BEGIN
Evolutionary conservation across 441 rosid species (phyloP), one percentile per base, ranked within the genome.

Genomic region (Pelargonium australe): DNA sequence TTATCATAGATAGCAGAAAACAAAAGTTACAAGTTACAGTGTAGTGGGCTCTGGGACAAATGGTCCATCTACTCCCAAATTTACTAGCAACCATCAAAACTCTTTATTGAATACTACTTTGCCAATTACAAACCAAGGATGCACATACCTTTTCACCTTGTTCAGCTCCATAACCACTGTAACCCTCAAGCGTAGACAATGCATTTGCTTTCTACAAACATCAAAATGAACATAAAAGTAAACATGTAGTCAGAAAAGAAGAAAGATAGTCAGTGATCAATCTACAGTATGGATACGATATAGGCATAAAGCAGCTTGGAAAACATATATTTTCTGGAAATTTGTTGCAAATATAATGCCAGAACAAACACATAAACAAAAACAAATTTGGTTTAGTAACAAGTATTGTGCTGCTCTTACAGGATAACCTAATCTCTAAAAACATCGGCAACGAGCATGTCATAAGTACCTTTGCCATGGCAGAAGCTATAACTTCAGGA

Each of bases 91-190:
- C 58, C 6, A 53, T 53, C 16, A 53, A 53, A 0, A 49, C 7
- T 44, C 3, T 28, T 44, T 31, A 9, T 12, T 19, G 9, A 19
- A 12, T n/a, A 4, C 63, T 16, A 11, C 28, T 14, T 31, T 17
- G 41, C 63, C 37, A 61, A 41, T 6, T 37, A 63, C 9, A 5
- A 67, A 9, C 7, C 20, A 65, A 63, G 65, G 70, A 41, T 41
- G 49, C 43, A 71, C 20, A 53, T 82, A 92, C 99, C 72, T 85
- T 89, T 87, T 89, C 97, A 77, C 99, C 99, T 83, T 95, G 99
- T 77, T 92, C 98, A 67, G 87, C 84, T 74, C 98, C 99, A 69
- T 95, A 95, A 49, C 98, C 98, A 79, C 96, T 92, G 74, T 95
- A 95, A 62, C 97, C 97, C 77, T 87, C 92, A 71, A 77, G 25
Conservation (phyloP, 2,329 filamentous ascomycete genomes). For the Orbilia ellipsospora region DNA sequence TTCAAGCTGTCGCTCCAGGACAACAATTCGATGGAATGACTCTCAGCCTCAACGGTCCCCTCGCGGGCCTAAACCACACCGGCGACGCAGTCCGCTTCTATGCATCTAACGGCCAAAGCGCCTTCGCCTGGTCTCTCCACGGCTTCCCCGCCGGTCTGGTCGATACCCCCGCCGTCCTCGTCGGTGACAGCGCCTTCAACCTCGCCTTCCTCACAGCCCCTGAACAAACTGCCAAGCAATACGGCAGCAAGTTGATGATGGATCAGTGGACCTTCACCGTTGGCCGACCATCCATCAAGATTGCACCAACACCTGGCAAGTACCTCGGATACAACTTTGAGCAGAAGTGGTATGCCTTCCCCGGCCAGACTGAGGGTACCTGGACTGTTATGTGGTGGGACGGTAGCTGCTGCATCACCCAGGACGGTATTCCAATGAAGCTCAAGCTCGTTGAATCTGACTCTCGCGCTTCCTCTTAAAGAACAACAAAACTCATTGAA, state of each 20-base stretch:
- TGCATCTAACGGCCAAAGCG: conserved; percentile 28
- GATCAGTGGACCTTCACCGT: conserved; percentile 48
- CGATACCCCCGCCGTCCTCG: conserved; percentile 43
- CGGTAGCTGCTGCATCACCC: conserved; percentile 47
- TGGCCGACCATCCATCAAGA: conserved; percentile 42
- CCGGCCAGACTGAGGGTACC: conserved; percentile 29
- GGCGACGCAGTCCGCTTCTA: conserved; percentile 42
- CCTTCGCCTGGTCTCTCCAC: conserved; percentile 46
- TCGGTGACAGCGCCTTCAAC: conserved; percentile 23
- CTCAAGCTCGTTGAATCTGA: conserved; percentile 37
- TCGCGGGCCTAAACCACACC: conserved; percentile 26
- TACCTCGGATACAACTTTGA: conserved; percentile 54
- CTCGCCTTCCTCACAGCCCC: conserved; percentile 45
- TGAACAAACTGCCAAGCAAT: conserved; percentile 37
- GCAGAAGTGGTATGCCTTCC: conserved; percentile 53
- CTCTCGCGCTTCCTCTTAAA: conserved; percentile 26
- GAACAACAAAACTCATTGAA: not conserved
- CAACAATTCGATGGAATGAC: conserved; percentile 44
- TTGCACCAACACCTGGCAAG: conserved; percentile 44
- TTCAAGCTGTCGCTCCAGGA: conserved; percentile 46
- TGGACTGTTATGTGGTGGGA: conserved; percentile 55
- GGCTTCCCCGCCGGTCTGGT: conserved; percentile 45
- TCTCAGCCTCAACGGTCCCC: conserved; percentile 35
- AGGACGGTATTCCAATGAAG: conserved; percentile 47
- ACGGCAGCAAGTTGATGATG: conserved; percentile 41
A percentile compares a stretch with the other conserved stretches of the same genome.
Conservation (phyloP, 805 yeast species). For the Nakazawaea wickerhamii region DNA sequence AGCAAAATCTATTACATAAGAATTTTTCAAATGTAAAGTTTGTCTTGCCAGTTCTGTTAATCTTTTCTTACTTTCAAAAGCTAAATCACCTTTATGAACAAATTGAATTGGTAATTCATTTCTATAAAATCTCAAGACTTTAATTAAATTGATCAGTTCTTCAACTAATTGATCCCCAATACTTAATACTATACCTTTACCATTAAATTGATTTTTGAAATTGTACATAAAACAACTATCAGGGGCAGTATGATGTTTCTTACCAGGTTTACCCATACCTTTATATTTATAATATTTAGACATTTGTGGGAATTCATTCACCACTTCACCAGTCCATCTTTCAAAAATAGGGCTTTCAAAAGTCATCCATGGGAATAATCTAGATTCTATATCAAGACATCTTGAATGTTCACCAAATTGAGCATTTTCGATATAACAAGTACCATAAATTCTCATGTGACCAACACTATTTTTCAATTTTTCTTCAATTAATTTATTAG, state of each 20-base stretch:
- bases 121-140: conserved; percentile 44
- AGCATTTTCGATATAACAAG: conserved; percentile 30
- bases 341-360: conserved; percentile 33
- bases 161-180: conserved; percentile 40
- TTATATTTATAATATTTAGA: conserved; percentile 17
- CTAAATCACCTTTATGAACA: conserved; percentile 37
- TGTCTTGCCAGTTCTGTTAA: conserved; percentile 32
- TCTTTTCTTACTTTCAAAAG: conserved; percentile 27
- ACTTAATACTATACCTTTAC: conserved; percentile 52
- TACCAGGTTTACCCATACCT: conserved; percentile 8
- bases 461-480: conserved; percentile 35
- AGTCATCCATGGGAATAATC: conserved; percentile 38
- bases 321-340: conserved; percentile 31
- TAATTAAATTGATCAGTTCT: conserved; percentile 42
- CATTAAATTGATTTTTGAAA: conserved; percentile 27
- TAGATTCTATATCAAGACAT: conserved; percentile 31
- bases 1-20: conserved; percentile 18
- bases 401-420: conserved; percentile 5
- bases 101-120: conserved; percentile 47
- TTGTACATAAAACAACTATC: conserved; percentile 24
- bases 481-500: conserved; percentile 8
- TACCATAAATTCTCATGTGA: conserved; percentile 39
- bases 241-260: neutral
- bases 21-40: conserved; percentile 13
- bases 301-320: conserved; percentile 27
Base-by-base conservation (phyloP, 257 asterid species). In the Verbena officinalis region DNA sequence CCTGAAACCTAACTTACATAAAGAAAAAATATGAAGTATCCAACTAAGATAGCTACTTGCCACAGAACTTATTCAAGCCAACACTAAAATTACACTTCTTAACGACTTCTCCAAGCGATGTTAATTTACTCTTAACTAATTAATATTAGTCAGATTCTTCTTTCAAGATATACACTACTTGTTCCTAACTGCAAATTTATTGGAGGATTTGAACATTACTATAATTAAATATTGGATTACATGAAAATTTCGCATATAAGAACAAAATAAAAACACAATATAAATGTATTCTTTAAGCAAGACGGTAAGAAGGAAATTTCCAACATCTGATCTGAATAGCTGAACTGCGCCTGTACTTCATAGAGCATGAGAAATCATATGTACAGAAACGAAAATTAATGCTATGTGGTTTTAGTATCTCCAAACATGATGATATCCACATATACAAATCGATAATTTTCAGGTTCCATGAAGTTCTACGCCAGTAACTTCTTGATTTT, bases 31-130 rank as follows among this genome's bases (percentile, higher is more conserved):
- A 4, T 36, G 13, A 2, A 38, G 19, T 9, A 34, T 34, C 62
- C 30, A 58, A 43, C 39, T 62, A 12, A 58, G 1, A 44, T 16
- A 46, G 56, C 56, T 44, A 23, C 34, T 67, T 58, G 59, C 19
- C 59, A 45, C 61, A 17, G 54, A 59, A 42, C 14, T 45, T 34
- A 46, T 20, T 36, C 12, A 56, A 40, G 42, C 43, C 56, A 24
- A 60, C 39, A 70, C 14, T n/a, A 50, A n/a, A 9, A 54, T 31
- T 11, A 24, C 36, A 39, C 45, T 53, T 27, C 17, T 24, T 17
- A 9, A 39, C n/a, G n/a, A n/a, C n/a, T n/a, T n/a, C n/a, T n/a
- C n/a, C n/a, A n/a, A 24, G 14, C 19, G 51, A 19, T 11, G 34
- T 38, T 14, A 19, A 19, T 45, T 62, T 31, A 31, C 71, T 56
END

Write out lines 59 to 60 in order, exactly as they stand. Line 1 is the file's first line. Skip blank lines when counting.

- bases 401-420: conserved; percentile 5
- bases 101-120: conserved; percentile 47